The calculation is repeated along each of the predetermined number of element lines including the special case where L1=90° and R9=R10=R11, where the distance B2=B1-A/4π(R9) and B3=B1+A/4π(R9). These repeated calculations may be generated on a computer by a program which then provides a representation of the flow path boundaries along each element line as shown in FIG. 5. Preferably, the design may be represented on the computer screen as a listing of results from a plurality of numerical calculations which also trigonometrically evaluate numerical indicia representing the actual offset WC. For example, at L1' where L1>90° and <180°, the cosine becomes negative and renders R10'>R9'>R11', although B2' remains <B3', as shown in FIG. 4.
This initial series of calculations will result in an outer dimensional representation, for example, a list of numerical representations by which the resulting maximum offset value WC can be compared with the maximum allowable offset value W. It may be appreciated that as shown in FIG. 5, the maximum value of offset WC resulting from the calculations with the initially set parameters exceeds the allowable maximum offset W, and the maximum actual offset WC occurs at a radius less than the radius R12 as previously assumed. Accordingly, radii R1 and R2 are now decreased equally until the dimensional representation provides a maximum axial offset WC equal to the maximum allowable offset W, as shown in FIG. 6.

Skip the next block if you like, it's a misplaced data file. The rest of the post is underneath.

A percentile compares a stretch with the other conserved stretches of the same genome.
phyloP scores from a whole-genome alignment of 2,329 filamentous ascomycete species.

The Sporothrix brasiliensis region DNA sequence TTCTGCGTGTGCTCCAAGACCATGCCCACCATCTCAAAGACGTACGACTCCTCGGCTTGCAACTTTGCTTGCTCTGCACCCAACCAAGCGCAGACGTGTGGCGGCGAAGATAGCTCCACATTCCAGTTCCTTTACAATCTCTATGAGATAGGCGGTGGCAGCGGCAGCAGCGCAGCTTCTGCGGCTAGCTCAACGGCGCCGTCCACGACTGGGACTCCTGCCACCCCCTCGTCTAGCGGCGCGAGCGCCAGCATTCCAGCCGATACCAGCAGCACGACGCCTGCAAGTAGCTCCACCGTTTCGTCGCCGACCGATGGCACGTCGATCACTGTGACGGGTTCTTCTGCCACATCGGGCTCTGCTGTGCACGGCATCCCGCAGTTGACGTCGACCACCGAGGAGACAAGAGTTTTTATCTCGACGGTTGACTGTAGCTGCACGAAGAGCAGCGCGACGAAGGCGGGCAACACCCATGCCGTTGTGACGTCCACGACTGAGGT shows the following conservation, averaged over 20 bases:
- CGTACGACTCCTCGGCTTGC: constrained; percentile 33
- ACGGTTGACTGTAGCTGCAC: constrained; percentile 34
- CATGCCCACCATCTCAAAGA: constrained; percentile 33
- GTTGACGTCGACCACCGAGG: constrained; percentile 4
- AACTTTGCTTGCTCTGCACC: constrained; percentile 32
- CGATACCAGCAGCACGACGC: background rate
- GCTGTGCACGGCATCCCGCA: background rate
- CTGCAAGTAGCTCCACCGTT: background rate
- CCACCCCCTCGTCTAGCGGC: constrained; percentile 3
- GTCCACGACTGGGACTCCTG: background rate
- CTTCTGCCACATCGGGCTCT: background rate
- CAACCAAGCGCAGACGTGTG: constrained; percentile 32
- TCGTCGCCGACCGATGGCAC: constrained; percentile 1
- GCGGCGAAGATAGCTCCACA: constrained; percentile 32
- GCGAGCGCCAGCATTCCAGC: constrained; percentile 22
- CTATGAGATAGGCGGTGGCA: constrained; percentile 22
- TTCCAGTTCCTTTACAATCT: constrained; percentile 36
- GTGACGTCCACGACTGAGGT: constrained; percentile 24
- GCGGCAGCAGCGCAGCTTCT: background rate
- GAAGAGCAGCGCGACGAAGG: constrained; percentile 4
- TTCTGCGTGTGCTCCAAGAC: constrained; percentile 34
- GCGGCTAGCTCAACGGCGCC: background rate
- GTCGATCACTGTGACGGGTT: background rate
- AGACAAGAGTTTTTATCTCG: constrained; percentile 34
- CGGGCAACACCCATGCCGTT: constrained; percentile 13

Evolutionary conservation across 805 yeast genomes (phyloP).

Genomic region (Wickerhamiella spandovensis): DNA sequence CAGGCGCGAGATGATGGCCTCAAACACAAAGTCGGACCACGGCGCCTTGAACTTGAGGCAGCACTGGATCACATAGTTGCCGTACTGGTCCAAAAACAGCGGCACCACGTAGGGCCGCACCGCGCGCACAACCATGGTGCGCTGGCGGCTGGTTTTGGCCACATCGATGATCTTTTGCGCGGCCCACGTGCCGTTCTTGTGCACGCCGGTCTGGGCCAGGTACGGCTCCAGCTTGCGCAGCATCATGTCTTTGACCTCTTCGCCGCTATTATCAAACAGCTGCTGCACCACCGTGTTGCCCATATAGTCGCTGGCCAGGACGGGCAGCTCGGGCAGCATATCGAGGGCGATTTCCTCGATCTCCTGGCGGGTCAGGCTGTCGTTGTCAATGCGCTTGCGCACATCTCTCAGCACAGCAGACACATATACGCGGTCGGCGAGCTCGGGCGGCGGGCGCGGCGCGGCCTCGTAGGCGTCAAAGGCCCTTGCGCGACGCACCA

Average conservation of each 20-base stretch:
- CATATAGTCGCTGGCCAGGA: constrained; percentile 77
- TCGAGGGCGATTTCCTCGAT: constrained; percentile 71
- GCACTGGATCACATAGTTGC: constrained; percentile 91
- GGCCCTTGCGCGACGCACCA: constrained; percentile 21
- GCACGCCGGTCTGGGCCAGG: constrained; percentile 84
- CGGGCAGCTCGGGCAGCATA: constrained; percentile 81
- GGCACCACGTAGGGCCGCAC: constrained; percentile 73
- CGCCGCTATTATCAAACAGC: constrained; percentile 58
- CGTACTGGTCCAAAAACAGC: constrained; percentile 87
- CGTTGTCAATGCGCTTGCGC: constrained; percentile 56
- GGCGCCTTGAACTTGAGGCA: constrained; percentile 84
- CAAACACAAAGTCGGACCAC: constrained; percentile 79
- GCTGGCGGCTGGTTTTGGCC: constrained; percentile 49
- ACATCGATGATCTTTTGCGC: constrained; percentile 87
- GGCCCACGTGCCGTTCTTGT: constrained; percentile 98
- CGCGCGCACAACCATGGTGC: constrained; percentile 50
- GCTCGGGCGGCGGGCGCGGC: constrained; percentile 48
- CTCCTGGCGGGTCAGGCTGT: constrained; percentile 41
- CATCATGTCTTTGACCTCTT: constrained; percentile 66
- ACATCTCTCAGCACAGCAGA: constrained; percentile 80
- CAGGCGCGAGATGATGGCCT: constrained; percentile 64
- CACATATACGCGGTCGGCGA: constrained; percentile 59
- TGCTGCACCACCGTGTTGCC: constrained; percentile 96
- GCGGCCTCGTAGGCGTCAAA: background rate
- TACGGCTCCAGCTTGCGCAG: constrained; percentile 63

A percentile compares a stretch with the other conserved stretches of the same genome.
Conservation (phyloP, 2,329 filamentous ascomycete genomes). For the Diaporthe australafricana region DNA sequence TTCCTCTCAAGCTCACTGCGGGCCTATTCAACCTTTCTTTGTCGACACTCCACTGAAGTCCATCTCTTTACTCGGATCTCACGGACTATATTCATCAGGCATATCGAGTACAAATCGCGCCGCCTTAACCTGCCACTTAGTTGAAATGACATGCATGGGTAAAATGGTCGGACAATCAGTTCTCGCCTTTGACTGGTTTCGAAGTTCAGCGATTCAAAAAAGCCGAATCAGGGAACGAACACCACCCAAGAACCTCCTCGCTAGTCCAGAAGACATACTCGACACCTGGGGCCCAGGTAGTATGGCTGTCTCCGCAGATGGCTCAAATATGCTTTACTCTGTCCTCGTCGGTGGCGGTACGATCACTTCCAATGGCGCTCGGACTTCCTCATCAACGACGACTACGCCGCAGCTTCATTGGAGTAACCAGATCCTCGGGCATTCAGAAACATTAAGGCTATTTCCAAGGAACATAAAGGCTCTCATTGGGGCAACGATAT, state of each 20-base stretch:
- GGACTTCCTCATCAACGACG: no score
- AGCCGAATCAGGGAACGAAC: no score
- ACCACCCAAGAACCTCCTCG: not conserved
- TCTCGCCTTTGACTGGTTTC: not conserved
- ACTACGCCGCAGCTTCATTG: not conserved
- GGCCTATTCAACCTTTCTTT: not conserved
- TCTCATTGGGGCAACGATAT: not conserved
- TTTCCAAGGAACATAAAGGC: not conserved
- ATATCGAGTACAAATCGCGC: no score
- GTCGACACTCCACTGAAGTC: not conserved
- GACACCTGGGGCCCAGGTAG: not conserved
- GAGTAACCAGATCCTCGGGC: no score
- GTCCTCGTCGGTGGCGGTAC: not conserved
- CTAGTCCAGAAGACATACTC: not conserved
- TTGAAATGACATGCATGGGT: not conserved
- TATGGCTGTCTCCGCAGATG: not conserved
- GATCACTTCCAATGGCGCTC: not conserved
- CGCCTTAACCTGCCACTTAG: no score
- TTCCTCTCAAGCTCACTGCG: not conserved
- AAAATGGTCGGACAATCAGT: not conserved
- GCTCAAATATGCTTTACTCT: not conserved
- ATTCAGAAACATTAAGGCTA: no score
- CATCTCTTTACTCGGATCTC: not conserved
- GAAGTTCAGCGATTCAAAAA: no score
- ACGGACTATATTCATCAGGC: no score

A further step in the method, as represented in FIG. 7, is to maximize R1. Accordingly, R1 is incrementally increased relative to R2 and the trial calculations are continued until two maximum offset points WC occur at the predetermined maximum axial offset W and a concave arc is formed between these two aligned points. A relative reduction of the inner radius R2 with respect to the outer radius R1 may be necessary in order to realize this outer contour condition without exceeding the allowable limit W as R1 is increased. However, as shown in FIGS. 9 and 10, a single maximum offset point WC=W is desired for more uniform fluid flow through the flow path 48. Consequently, once the outer radius R1 has been increased relative to R2 so as to provide two outer maximized points WC of intersection with the maximum axial offset W without WC at any element lines exceeding that dimension, the outer radius R1 is reduced slightly to provide a smooth tapering curvature as shown in FIGS. 9 and 10. With the aid of a computer, this outer dimensional representation may comprise a listing of a plurality of numbers corresponding to the axial offset WC at each of the element lines.